The Effect of Simple Interventions on Paramedic Aspirin Administration Rates

Jason B. Snider, Raymond Moreno, David J. Fuller, Terri A. Schmidt

Research output: Contribution to journalArticle

6 Scopus citations

Abstract

Objective. To determine the baseline rate of aspirin administration by paramedics and to assess the effect of two interventions (protocol change and brief educational intervention) on that rate. Methods. The advanced life support transport provider's clinical database was retrospectively queried to identify calls involving adult patients with chest pain or paramedic impression of suspected cardiac event (possible acute coronary syndrome [ACS]). The study includes data from January 1, 1999, to June 30, 2002, which was divided into three distinct periods. Period 1 was the baseline, period 2 was after the protocol change intervention, and period 3 was after the brief educational intervention. The chest pain protocol indicates patients with chest pain should be treated with aspirin. Results. During period 1, 548 of 3,635 (15.1%) patients with possible ACS received aspirin. During period 2, 1,941 of 7,236 (26.8%) patients with possible ACS received aspirin (χ2 p < 0.0001; odds ratio [OR] = 2.06; 95% confidence interval [CI] = 1.86-2.29). During period 3, 749 of 2,026 (37%) patients with possible ACS received aspirin (χ2 p < 0.0001; OR = 1.60; 95% CI = 1.44-1.78). Comparing period 1 with period 3, after both interventions, there was a 22% absolute improvement in aspirin administration rates (χ2 p < 0.0001; OR = 3.30; 95% CI = 2.91-3.76). Conclusion. Aspirin is underutilized in treating patients with suspected ACS. Two brief interventions can lead to modest increases in aspirin administration rates. Even after these interventions, aspirin administration rates remain low.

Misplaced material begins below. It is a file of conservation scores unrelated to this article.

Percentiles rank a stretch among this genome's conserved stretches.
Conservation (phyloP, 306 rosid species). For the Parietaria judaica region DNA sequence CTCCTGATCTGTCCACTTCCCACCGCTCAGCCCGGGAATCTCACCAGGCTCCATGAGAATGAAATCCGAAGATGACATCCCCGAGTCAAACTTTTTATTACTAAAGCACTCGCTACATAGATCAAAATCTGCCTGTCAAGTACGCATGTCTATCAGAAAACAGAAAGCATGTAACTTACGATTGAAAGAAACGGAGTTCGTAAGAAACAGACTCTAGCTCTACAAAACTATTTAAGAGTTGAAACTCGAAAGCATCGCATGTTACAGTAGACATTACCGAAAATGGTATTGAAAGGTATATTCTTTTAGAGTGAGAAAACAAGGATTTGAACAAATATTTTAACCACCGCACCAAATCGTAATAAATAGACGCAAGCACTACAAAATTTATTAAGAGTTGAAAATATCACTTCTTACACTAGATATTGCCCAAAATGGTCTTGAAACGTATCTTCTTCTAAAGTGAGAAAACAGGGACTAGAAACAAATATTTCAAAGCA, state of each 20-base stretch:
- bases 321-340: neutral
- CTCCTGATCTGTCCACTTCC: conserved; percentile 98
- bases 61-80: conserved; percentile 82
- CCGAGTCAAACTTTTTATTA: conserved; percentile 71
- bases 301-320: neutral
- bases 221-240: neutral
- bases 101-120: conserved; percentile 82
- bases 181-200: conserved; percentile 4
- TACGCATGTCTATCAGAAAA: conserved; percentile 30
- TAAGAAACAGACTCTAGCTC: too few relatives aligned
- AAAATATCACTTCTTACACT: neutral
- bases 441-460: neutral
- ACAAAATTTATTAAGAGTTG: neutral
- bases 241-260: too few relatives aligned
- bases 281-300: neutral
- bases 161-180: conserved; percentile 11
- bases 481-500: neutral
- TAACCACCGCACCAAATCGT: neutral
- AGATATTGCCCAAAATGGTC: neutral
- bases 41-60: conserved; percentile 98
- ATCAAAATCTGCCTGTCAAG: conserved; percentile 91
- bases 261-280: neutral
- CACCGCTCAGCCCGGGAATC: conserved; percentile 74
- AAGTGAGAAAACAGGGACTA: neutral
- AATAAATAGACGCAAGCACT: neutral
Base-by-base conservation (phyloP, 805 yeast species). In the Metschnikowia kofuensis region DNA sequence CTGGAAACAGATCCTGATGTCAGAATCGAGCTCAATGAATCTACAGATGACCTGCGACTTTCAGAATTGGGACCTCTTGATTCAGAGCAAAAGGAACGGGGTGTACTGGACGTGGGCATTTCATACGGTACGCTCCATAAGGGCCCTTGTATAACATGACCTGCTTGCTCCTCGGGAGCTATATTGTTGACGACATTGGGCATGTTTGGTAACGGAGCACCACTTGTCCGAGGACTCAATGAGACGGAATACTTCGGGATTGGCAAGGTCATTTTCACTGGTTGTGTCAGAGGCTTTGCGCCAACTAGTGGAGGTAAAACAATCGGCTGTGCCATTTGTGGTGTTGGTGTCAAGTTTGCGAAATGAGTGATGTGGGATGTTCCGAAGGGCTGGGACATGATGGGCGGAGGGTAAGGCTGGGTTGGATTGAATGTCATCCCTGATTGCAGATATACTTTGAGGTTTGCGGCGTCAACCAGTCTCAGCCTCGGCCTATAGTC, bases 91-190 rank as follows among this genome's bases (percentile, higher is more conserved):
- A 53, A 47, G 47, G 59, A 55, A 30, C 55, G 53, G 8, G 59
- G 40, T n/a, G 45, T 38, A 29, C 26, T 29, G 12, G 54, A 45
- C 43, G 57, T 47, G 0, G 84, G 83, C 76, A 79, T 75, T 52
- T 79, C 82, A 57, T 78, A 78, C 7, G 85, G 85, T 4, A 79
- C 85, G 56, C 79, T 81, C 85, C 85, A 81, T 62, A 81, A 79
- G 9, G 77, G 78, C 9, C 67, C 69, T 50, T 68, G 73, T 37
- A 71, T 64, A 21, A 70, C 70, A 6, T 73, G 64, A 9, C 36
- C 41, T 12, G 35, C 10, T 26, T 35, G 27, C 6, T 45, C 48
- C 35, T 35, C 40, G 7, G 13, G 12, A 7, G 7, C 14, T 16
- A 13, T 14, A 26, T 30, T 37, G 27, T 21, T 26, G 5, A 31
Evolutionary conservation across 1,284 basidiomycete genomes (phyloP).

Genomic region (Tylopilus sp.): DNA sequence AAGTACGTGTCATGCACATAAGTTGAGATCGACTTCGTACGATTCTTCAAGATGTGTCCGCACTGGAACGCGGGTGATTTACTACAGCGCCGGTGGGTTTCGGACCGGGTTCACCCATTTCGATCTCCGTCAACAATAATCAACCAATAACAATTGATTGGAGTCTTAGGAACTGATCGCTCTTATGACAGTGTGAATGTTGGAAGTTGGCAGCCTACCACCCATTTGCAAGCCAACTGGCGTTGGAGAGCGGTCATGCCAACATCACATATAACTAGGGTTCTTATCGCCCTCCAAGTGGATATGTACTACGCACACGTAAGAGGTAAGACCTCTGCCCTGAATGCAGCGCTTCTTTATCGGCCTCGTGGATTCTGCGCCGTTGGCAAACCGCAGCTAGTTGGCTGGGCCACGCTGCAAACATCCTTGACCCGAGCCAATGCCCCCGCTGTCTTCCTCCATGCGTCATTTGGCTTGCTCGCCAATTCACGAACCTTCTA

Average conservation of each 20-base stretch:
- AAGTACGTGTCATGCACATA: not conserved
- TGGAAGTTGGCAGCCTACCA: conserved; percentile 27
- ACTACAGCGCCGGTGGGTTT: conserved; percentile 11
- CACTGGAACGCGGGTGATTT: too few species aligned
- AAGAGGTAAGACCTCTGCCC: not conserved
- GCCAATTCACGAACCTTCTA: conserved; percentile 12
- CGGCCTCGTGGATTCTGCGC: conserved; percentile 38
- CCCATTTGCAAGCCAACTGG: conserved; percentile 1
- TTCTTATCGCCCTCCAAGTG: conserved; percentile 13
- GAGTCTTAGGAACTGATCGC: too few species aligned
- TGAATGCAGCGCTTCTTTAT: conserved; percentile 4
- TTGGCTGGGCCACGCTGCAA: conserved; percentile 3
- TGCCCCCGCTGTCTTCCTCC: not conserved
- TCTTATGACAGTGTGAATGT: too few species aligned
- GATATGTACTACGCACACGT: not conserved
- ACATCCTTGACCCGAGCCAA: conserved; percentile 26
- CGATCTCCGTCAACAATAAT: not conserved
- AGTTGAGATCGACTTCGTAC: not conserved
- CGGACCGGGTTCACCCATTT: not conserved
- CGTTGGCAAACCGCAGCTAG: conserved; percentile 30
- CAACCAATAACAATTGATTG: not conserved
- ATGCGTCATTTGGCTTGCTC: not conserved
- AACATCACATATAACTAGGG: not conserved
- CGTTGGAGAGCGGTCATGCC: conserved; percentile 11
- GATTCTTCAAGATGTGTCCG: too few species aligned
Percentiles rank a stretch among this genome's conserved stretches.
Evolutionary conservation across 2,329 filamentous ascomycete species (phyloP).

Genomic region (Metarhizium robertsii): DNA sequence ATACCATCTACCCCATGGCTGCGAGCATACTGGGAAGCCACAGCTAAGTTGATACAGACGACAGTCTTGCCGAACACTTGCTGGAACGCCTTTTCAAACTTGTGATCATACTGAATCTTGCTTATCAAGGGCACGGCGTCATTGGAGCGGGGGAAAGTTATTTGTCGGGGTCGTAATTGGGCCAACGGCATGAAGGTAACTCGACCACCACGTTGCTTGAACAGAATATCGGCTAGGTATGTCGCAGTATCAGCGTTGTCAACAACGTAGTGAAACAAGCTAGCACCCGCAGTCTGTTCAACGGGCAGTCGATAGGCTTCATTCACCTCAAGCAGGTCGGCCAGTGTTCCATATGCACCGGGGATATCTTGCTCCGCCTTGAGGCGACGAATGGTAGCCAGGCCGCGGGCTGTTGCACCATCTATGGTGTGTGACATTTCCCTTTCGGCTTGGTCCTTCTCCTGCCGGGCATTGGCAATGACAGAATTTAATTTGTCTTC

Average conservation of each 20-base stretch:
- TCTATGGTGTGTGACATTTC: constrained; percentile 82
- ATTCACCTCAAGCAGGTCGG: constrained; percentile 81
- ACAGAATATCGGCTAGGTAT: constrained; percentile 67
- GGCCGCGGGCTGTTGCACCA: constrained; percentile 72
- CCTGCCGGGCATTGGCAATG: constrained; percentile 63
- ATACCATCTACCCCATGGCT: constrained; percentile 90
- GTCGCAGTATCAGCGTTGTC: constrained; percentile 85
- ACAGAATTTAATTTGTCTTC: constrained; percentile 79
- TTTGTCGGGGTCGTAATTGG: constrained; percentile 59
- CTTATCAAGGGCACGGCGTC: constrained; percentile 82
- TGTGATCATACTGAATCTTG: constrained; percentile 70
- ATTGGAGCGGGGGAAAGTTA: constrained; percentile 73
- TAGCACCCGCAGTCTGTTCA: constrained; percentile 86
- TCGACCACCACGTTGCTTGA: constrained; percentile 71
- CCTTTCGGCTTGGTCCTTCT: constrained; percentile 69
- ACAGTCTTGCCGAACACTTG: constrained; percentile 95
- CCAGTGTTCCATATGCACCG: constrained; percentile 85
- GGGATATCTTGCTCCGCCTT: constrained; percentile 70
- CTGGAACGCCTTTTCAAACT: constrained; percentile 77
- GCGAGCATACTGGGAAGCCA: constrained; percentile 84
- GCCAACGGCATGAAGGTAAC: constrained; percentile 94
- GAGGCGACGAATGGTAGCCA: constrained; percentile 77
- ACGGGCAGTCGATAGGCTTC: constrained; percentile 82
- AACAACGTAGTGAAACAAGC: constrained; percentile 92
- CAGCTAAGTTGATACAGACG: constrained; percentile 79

Original languageEnglish (US)
Pages (from-to)41-45
Number of pages5
JournalPrehospital Emergency Care
Volume8
Issue number1
DOIs
StatePublished - Jan 1 2004

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Keywords

  • Acute coronary syndrome
  • Aspirin
  • Emergency medical services

ASJC Scopus subject areas

  • Emergency Medicine
  • Emergency

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